It’s become common knowledge that the combination of enormous student loan debt loads and a tepid economic recovery has left recent graduates with a crushing burden, so when a Brookings Institution pushed back against that narrative is was bound to create waves. It concludes that the growth in student loan debt isn’t a serious problem, which would be great news if the report held up well to scrutiny.
“We find that, on average, increases in lifetime incomes among households with student loan debt more than offset increases in borrowing,” write Beth Akers and Matthew M. Chingos, fellows at the Brown Center on Education Policy at the Brookings Institution. “We also find that the average burden of monthly payments for student loans has not increased over time, likely due to the fact that borrowers are repaying debts over longer periods of time.”
Study’s population doesn’t address recent graduates
If this were the only information you had, the student debt situation would look promising. It tells you that, yes, people are paying more for their educations but that they’re also getting better returns on that investment. The first problem is that, as Akers and Chingos point out, borrowers are taking a lot longer to pay their loans back – 13.4 years in 2010 compared to 7.5 years in 1992. Keeping relative payments the same and doubling the term shouldn’t be dismissed so quickly.
But that’s just a nitpick compared to the bigger methodological problems in the study. Akers and Chingos decide to look at the level of indebtedness of households aged 20 – 40 who are currently paying off their student loans.
First, the age range averages out current debt levels across a long period of tuition levels. You can see this clearly in the trends of published tuition rates and trends in debt over time published in the report. Notice how one starts rising around 1982 and the other starts rising between 1995 and 1998. The inclusion of people who went to college as much as 22 years ago means that the study’s results demonstrate a lot of lag, as you would expect (and the lag increases along with average loan term). It also means that a 35 year old who still owes a few grand is being averaged in with a recent graduate with six-figure debt. Using current indebtedness instead of initial debt can only underestimate the debt burden facing current graduates.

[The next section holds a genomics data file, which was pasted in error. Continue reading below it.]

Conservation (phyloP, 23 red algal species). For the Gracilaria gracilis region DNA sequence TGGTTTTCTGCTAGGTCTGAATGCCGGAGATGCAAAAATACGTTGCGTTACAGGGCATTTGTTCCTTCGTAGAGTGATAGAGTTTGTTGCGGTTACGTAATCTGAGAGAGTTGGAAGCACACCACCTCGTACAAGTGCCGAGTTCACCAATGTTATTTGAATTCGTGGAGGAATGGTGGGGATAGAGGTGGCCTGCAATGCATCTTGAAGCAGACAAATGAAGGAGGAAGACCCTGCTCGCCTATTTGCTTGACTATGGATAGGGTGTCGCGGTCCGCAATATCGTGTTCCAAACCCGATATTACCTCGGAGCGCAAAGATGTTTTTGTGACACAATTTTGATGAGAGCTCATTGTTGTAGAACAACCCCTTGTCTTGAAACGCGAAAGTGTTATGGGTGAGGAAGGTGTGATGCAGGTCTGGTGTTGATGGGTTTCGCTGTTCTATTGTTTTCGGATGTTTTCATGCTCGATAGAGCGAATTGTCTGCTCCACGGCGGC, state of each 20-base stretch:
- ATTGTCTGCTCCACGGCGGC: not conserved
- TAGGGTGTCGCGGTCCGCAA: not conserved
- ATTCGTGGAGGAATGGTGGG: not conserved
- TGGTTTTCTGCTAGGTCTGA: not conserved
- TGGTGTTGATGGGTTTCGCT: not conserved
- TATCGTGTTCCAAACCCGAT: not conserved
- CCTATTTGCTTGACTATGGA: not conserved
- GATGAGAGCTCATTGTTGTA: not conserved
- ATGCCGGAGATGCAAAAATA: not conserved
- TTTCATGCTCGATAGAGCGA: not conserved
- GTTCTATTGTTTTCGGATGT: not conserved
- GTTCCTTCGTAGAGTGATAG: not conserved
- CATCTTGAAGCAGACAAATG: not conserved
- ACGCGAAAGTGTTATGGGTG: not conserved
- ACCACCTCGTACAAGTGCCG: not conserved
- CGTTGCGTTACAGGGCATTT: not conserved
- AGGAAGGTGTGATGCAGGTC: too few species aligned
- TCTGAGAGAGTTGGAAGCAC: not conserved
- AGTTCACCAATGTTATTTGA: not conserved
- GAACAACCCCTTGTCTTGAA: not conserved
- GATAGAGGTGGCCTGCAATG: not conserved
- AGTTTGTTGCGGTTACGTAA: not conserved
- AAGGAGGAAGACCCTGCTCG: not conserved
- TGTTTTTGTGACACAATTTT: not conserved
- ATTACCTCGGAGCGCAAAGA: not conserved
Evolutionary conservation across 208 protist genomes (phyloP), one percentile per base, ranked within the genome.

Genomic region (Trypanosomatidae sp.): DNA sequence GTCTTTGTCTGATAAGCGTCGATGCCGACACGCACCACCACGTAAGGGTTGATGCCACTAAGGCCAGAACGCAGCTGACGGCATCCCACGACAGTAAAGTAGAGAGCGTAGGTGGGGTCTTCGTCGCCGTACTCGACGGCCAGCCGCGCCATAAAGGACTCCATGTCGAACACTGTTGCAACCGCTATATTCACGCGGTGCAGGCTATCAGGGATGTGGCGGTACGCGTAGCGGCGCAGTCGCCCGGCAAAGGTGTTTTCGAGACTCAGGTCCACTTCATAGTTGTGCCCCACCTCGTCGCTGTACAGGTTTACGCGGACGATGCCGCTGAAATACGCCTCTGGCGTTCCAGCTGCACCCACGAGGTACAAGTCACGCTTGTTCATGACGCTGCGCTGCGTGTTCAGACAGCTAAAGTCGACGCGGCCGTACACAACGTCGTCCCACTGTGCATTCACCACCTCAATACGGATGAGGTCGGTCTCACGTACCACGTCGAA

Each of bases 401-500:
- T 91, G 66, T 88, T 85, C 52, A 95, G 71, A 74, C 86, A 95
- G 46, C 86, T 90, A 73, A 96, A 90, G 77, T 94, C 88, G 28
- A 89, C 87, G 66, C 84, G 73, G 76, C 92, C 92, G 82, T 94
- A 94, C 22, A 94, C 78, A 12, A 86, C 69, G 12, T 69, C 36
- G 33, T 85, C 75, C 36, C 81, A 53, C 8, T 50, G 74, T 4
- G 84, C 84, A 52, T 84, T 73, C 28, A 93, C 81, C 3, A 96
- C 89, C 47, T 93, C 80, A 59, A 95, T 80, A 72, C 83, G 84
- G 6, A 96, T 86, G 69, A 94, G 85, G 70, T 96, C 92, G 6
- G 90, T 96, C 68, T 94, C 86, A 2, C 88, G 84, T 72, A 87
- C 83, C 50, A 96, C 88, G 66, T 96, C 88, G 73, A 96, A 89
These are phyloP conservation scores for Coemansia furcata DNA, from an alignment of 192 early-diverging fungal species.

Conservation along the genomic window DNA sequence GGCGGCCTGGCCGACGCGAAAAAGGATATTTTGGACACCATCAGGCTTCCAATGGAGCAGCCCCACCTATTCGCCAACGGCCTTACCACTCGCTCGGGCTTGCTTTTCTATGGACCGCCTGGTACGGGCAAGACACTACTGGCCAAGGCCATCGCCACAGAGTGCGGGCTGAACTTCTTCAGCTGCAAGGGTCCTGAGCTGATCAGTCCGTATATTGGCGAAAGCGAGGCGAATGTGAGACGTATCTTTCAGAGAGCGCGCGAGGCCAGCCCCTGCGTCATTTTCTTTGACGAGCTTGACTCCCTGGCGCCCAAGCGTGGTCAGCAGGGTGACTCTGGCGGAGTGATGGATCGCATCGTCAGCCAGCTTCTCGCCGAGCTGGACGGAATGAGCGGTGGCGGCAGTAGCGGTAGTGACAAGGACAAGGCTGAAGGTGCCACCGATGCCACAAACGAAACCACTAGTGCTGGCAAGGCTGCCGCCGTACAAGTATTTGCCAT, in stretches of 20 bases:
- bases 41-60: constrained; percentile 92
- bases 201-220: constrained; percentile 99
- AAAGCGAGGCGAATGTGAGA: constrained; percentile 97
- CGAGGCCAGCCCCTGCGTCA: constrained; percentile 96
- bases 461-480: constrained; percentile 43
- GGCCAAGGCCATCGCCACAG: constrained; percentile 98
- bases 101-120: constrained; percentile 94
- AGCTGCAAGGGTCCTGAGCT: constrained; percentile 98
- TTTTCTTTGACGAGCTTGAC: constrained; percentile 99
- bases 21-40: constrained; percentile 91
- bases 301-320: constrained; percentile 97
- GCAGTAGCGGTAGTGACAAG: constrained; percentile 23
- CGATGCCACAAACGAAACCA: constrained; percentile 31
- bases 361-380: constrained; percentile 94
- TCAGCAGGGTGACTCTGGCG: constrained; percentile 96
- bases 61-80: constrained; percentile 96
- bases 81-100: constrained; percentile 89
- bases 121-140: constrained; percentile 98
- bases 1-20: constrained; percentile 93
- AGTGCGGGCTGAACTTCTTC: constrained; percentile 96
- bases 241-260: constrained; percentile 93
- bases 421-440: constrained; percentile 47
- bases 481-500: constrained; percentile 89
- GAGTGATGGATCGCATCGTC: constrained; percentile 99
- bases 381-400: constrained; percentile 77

Second, households aged 20 – 40 excludes recent graduates who are now living at home with parents older than 40, while restricting the study to people who are paying off their student loans excludes the unemployed and the working poor. Another way of looking at this study is that if you take on a lot of college debt and land a good job, you’ll be fine, but that was never really the question. It’s the people who don’t land a decent job and need to declare bankruptcy (but can’t) who are struggling.
Brookings claims that tuition only explains half of rising Student loan debt
Another startling conclusion from the Brookings report is that the rise in tuition doesn’t explain the rise in indebtedness. Akers and Chingos run a regression that tests the impact that race (who is going to college/grand school), educational attainment (how many people are going to college/grad school), and rising tuition on average student loan debt. They argue that rising tuition accounts for just 51% of the rise, educational attainment for about 28%, and race was slightly negatively correlated.
There’s a danger of overfitting here, so it would be nice if the report had more information about the regression’s confidence level, especially since the model only explains 67% of the rise in student loan debt. Akers and Chingos say that the remaining one-third of debt level rise could be due to changing borrower behavior, but the model as presented doesn’t explain the data that we have so it’s hard to take it too seriously.